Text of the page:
Social Sign On:

Pro’s & Con’s of easier access.

signinOne Password. All of your accounts.
They said not to use the same password for all your different accounts. This was easy at first, when you only needed to authenticate your identity for a few websites such as your bank, or other services you are a member of.But now, if I had to make a guess, I’d say I have at least 60 different passwords floating in the cloud and I don’t even remember half of them!
If only there was an easier way!

An Easier Way!

Social Sign-In (SSI) is a method of user authentication that relies on pre-existing login information derived from your social media accounts such as Facebook, Twitter, and Google+.

Offering users the ability to use their social media credentials to verify their identity allows for expedited registration into a new web service because the information is already available and verified by the social media provider. It only follows that if it is easier to register – more people will.

Too Good to be True?

I know so far all of this sounds pretty good from both the user and developer perspective. On the user end, you don’t need to remember an extra password and could potentially log in faster to a site.

From the end of the developer, offering social sign on can sometimes offer a familiar face to an otherwise unknown brand- encouraging users to trust the site. Also, according to econsultancy.com, about a quarter of users abandon their shopping cart at checkout when suddenly asked to register. If the process was easier, does that cart get abandoned?

It seems like this is a win-win across the board just making things easier on everyone. But what happens when we put this process under a microscope?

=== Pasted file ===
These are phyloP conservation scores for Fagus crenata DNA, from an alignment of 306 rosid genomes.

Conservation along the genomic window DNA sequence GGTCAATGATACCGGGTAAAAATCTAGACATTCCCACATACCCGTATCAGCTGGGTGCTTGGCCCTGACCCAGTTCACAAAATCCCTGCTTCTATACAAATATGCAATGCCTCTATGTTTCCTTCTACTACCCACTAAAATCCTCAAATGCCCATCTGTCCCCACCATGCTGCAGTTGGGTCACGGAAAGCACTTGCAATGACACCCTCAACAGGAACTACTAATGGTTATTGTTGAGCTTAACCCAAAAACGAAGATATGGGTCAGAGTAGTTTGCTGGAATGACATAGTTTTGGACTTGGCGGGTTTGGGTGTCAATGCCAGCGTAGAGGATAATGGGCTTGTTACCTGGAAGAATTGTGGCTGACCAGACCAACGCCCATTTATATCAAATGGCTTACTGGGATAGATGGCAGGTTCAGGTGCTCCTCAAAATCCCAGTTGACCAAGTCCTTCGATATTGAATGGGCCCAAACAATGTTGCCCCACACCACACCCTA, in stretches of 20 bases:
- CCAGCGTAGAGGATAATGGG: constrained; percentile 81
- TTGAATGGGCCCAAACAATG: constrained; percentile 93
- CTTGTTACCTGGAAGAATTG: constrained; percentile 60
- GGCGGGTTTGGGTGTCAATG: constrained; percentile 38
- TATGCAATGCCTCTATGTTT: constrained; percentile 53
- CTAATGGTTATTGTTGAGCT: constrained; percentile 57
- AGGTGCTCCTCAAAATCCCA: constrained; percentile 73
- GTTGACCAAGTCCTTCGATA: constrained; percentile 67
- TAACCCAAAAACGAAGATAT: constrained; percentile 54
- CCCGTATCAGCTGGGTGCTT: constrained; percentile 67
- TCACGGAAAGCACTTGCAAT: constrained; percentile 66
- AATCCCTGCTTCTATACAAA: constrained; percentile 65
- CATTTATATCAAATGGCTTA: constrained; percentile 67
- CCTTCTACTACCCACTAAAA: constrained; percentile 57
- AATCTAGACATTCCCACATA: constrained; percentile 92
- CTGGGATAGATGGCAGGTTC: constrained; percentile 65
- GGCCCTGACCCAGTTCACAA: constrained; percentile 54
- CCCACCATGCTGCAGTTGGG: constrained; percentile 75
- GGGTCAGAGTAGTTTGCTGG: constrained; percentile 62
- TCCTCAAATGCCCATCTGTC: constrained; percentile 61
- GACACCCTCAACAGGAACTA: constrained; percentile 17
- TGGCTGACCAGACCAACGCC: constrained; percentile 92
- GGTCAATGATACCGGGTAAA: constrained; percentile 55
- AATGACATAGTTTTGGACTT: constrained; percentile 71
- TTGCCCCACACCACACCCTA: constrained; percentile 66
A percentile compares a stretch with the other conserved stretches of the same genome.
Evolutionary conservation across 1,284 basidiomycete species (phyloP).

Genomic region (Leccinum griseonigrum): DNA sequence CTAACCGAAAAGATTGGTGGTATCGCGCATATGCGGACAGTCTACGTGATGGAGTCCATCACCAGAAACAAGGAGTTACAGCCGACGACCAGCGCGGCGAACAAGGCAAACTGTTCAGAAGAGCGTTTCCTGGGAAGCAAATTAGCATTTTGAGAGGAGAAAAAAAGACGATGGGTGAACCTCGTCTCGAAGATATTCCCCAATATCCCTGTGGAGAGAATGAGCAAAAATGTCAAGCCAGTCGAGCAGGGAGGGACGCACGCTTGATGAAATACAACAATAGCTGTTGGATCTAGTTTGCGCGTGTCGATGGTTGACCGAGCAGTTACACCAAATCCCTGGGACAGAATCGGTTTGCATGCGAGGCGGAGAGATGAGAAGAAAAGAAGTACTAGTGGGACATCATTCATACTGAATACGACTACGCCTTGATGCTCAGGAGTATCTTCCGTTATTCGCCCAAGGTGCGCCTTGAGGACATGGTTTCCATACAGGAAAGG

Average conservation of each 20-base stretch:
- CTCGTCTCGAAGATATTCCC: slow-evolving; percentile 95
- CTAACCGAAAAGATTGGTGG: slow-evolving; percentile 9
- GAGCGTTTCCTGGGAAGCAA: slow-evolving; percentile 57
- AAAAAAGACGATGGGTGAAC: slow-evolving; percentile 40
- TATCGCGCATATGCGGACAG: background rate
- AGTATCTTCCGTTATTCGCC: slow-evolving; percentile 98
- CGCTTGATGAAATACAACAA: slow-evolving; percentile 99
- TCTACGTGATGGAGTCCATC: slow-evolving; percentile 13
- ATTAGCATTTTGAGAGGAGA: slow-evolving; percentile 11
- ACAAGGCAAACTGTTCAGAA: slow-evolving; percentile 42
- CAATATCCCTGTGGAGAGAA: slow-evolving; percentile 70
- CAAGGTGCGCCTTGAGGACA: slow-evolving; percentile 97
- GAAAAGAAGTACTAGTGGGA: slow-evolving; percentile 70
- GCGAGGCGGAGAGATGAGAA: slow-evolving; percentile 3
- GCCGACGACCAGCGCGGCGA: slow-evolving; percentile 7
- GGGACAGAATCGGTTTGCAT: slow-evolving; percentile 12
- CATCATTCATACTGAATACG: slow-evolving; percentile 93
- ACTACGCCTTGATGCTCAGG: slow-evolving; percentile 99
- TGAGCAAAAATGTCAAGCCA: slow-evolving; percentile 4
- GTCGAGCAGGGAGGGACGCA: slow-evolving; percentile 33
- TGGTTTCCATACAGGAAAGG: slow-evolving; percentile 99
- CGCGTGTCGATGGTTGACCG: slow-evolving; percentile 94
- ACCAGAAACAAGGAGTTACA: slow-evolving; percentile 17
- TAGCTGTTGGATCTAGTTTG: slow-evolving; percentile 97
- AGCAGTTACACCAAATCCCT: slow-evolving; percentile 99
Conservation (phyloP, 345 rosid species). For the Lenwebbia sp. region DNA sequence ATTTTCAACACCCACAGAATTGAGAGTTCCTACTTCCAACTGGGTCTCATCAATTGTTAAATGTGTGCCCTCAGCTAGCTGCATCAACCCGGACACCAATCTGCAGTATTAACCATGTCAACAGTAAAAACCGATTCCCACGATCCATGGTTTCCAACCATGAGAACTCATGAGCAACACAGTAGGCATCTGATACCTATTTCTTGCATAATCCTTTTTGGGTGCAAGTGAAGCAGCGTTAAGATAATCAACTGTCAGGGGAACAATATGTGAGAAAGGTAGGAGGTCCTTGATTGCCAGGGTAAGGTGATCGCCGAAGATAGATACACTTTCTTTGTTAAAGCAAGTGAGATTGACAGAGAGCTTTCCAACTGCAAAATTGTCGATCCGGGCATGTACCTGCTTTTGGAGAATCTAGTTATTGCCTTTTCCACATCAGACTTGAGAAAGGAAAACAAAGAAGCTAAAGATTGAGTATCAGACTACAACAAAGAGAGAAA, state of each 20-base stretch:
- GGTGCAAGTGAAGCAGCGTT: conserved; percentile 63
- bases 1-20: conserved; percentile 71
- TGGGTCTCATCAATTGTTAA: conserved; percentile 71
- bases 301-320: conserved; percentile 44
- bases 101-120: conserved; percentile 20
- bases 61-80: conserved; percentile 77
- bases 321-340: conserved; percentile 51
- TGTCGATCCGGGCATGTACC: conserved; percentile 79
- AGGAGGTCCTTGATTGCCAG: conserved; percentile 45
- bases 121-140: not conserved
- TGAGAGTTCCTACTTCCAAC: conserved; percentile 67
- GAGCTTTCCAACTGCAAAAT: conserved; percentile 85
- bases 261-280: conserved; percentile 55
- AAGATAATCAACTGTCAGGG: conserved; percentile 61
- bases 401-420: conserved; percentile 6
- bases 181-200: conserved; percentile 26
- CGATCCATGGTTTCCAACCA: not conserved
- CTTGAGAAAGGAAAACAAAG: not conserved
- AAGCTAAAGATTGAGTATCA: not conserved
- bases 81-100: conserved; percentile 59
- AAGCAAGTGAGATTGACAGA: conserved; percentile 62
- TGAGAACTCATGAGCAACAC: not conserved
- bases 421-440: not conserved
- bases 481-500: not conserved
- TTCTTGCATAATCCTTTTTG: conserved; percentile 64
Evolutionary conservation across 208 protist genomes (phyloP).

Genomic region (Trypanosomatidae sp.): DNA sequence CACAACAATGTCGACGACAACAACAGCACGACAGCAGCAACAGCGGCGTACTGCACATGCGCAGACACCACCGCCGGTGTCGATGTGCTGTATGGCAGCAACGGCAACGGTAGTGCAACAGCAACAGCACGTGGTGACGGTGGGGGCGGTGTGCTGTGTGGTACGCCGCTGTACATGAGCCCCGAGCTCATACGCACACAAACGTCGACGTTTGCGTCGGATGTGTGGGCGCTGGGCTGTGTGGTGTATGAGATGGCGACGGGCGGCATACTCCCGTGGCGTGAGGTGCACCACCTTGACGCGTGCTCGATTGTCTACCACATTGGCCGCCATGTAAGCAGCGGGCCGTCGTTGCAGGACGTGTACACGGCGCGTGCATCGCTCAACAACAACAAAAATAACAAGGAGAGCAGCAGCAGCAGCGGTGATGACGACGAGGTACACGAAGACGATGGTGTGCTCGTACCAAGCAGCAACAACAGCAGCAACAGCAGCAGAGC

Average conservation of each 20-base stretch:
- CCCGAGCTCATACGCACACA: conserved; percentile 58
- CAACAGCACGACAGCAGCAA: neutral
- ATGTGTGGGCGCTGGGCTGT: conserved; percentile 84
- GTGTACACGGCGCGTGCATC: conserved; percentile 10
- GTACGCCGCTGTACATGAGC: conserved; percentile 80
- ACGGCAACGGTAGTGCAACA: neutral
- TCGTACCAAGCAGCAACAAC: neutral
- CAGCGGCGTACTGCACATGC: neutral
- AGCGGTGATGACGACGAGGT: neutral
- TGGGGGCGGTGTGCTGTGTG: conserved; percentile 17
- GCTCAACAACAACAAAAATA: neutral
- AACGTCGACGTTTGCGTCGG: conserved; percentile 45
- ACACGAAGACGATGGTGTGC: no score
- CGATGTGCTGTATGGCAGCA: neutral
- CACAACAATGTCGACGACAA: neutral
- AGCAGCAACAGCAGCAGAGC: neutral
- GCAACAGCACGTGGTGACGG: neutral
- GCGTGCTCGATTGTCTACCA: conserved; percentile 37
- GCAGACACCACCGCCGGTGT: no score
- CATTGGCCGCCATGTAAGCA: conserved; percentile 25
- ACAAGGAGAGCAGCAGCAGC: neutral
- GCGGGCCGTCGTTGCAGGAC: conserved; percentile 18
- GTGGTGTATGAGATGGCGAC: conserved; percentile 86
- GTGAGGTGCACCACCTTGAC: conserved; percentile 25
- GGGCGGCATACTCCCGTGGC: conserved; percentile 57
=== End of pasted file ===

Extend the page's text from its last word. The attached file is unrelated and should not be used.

Under the Microscope!

microscopeWhen we take a closer look at social sign in we may find that there are quite a bit of reasons why some people are distrustful of them.

Ease of Access

One of the biggest rally cries from both the ‘pro’ and ‘con’ side is ease of access. One the one hand it’s now easy to login with a click of a button. But having all of your accounts linked to one password provides hackers with just one point of entry for everything. So, yes, it’s easier…for everyone.

Data Sharing

Logging in to that site with your Facebook ID? Guess who has access to your Facebook account information now?

Although this is brilliant for the marketing team to try to deliver you exactly what you may need, but many people are turned off by this idea. According to humix, “People often don’t fully trust the company (website) to use their personal data in a correct manner.”

With this in mind, even the marketing team can’t necessarily trust the information they are receiving.

Any Simpler?

Using that social sign on for an e-commerce site? You’re not getting off that easy, pal. You still need to enter your credit card information.

Also, did you even use the correct address on that social media account? Ugh- better enter the correct mailing info just to be sure…you do want that package, right?

So, what was the point in logging in with Facebook?

The Moral of the Story

divershrugIt seems like there are many pros and cons to social sign on- from both the developer and user point of view. While it seems to include many users and offer a beautifully connected and easier life, it excludes an awful lot of people also who do not participate in social media or who are paranoid about data sharing.

So what’s a user to do?

Hey- if you don’t mind sharing your information then go nuts- this technology certainly can make things easier sometimes. I can imagine that it can be a miracle to receive that text message reminding you to buy flowers for your wife’s birthday. However, I suggest being weary about who you do share your information with. Remember that it may end up in the wrong hands.

What’s a website to do?

Appease everyone you can! In my opinion, if registration is required by your website, offer a social sign on for those users that want it, and also offer a personalized registration form. Either way, inform users exactly how their data is being used, if it’s being shared, and perhaps an option to opt out of retaining the information.
In this way you can reap the benefits of social sign on without seeming disrespectful towards user privacy. Because as much as people like ‘easy’, in the long run they want truth and honesty from a company.